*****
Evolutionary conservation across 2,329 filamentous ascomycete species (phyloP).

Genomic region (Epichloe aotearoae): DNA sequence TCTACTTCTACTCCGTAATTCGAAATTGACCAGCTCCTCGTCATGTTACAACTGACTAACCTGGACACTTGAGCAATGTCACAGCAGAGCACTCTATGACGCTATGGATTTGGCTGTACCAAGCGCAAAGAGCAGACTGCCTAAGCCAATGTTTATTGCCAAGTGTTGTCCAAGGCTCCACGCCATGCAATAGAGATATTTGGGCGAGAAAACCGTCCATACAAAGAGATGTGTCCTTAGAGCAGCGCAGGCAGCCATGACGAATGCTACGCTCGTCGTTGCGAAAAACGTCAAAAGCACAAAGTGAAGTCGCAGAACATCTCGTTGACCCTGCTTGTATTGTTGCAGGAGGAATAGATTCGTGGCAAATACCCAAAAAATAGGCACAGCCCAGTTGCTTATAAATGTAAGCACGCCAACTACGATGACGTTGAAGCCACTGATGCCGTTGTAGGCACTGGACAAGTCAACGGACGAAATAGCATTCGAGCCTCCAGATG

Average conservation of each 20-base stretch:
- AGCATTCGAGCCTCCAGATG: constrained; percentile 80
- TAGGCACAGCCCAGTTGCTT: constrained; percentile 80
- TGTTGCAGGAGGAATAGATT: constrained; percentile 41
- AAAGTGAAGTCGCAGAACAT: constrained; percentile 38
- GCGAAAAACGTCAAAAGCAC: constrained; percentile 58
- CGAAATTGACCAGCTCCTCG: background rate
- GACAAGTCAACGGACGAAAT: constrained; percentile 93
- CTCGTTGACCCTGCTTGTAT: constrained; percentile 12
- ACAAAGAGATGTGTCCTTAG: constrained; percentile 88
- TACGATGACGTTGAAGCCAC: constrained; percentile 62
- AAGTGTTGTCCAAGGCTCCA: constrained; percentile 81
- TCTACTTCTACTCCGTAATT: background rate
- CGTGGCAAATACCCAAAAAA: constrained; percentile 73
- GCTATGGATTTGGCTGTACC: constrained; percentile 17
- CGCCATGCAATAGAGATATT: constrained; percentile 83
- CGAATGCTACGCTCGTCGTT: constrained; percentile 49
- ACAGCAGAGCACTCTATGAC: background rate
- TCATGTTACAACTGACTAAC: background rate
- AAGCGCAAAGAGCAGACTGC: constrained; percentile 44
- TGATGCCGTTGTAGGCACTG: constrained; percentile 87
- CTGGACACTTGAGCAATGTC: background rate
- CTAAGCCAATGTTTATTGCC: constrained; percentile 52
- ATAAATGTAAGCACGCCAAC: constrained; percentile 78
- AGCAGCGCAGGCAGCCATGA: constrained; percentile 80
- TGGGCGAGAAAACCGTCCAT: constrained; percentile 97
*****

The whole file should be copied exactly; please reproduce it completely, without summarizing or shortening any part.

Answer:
Evolutionary conservation across 2,329 filamentous ascomycete species (phyloP).

Genomic region (Epichloe aotearoae): DNA sequence TCTACTTCTACTCCGTAATTCGAAATTGACCAGCTCCTCGTCATGTTACAACTGACTAACCTGGACACTTGAGCAATGTCACAGCAGAGCACTCTATGACGCTATGGATTTGGCTGTACCAAGCGCAAAGAGCAGACTGCCTAAGCCAATGTTTATTGCCAAGTGTTGTCCAAGGCTCCACGCCATGCAATAGAGATATTTGGGCGAGAAAACCGTCCATACAAAGAGATGTGTCCTTAGAGCAGCGCAGGCAGCCATGACGAATGCTACGCTCGTCGTTGCGAAAAACGTCAAAAGCACAAAGTGAAGTCGCAGAACATCTCGTTGACCCTGCTTGTATTGTTGCAGGAGGAATAGATTCGTGGCAAATACCCAAAAAATAGGCACAGCCCAGTTGCTTATAAATGTAAGCACGCCAACTACGATGACGTTGAAGCCACTGATGCCGTTGTAGGCACTGGACAAGTCAACGGACGAAATAGCATTCGAGCCTCCAGATG

Average conservation of each 20-base stretch:
- AGCATTCGAGCCTCCAGATG: constrained; percentile 80
- TAGGCACAGCCCAGTTGCTT: constrained; percentile 80
- TGTTGCAGGAGGAATAGATT: constrained; percentile 41
- AAAGTGAAGTCGCAGAACAT: constrained; percentile 38
- GCGAAAAACGTCAAAAGCAC: constrained; percentile 58
- CGAAATTGACCAGCTCCTCG: background rate
- GACAAGTCAACGGACGAAAT: constrained; percentile 93
- CTCGTTGACCCTGCTTGTAT: constrained; percentile 12
- ACAAAGAGATGTGTCCTTAG: constrained; percentile 88
- TACGATGACGTTGAAGCCAC: constrained; percentile 62
- AAGTGTTGTCCAAGGCTCCA: constrained; percentile 81
- TCTACTTCTACTCCGTAATT: background rate
- CGTGGCAAATACCCAAAAAA: constrained; percentile 73
- GCTATGGATTTGGCTGTACC: constrained; percentile 17
- CGCCATGCAATAGAGATATT: constrained; percentile 83
- CGAATGCTACGCTCGTCGTT: constrained; percentile 49
- ACAGCAGAGCACTCTATGAC: background rate
- TCATGTTACAACTGACTAAC: background rate
- AAGCGCAAAGAGCAGACTGC: constrained; percentile 44
- TGATGCCGTTGTAGGCACTG: constrained; percentile 87
- CTGGACACTTGAGCAATGTC: background rate
- CTAAGCCAATGTTTATTGCC: constrained; percentile 52
- ATAAATGTAAGCACGCCAAC: constrained; percentile 78
- AGCAGCGCAGGCAGCCATGA: constrained; percentile 80
- TGGGCGAGAAAACCGTCCAT: constrained; percentile 97